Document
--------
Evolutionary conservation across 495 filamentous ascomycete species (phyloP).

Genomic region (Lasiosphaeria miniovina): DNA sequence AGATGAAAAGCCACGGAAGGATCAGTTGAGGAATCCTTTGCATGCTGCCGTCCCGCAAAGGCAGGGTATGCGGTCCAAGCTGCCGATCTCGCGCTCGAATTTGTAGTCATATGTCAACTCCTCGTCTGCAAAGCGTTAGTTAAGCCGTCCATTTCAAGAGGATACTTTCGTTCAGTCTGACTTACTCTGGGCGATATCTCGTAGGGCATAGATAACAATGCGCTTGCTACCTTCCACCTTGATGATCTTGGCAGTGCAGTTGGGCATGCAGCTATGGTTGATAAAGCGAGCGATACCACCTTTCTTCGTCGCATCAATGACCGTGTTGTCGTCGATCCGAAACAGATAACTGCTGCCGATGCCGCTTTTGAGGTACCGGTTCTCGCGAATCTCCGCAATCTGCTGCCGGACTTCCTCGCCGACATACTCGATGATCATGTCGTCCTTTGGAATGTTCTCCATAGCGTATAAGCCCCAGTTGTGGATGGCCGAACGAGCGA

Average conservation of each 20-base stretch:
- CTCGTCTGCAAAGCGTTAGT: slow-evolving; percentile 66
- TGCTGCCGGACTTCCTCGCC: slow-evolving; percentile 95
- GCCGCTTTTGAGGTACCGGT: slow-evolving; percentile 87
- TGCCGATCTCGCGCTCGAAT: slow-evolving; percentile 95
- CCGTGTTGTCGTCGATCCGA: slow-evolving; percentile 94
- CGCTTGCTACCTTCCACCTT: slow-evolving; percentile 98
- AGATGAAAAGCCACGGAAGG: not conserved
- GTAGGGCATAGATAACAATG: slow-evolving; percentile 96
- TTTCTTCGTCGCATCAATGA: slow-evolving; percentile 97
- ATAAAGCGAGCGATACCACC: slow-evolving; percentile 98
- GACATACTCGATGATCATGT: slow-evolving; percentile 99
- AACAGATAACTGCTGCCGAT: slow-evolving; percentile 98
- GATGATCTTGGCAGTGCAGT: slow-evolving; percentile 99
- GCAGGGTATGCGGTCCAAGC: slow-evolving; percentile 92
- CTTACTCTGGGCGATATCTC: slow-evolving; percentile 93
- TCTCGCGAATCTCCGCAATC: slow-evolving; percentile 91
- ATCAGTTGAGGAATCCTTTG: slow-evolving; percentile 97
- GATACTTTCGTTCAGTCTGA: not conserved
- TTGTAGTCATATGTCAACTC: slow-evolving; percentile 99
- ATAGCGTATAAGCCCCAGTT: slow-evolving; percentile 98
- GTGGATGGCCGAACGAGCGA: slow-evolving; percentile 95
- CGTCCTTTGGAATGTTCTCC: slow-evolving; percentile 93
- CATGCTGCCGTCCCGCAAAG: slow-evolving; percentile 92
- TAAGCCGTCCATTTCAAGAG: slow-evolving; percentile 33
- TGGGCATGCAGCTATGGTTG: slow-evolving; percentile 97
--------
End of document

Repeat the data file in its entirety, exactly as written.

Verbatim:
Evolutionary conservation across 495 filamentous ascomycete species (phyloP).

Genomic region (Lasiosphaeria miniovina): DNA sequence AGATGAAAAGCCACGGAAGGATCAGTTGAGGAATCCTTTGCATGCTGCCGTCCCGCAAAGGCAGGGTATGCGGTCCAAGCTGCCGATCTCGCGCTCGAATTTGTAGTCATATGTCAACTCCTCGTCTGCAAAGCGTTAGTTAAGCCGTCCATTTCAAGAGGATACTTTCGTTCAGTCTGACTTACTCTGGGCGATATCTCGTAGGGCATAGATAACAATGCGCTTGCTACCTTCCACCTTGATGATCTTGGCAGTGCAGTTGGGCATGCAGCTATGGTTGATAAAGCGAGCGATACCACCTTTCTTCGTCGCATCAATGACCGTGTTGTCGTCGATCCGAAACAGATAACTGCTGCCGATGCCGCTTTTGAGGTACCGGTTCTCGCGAATCTCCGCAATCTGCTGCCGGACTTCCTCGCCGACATACTCGATGATCATGTCGTCCTTTGGAATGTTCTCCATAGCGTATAAGCCCCAGTTGTGGATGGCCGAACGAGCGA

Average conservation of each 20-base stretch:
- CTCGTCTGCAAAGCGTTAGT: slow-evolving; percentile 66
- TGCTGCCGGACTTCCTCGCC: slow-evolving; percentile 95
- GCCGCTTTTGAGGTACCGGT: slow-evolving; percentile 87
- TGCCGATCTCGCGCTCGAAT: slow-evolving; percentile 95
- CCGTGTTGTCGTCGATCCGA: slow-evolving; percentile 94
- CGCTTGCTACCTTCCACCTT: slow-evolving; percentile 98
- AGATGAAAAGCCACGGAAGG: not conserved
- GTAGGGCATAGATAACAATG: slow-evolving; percentile 96
- TTTCTTCGTCGCATCAATGA: slow-evolving; percentile 97
- ATAAAGCGAGCGATACCACC: slow-evolving; percentile 98
- GACATACTCGATGATCATGT: slow-evolving; percentile 99
- AACAGATAACTGCTGCCGAT: slow-evolving; percentile 98
- GATGATCTTGGCAGTGCAGT: slow-evolving; percentile 99
- GCAGGGTATGCGGTCCAAGC: slow-evolving; percentile 92
- CTTACTCTGGGCGATATCTC: slow-evolving; percentile 93
- TCTCGCGAATCTCCGCAATC: slow-evolving; percentile 91
- ATCAGTTGAGGAATCCTTTG: slow-evolving; percentile 97
- GATACTTTCGTTCAGTCTGA: not conserved
- TTGTAGTCATATGTCAACTC: slow-evolving; percentile 99
- ATAGCGTATAAGCCCCAGTT: slow-evolving; percentile 98
- GTGGATGGCCGAACGAGCGA: slow-evolving; percentile 95
- CGTCCTTTGGAATGTTCTCC: slow-evolving; percentile 93
- CATGCTGCCGTCCCGCAAAG: slow-evolving; percentile 92
- TAAGCCGTCCATTTCAAGAG: slow-evolving; percentile 33
- TGGGCATGCAGCTATGGTTG: slow-evolving; percentile 97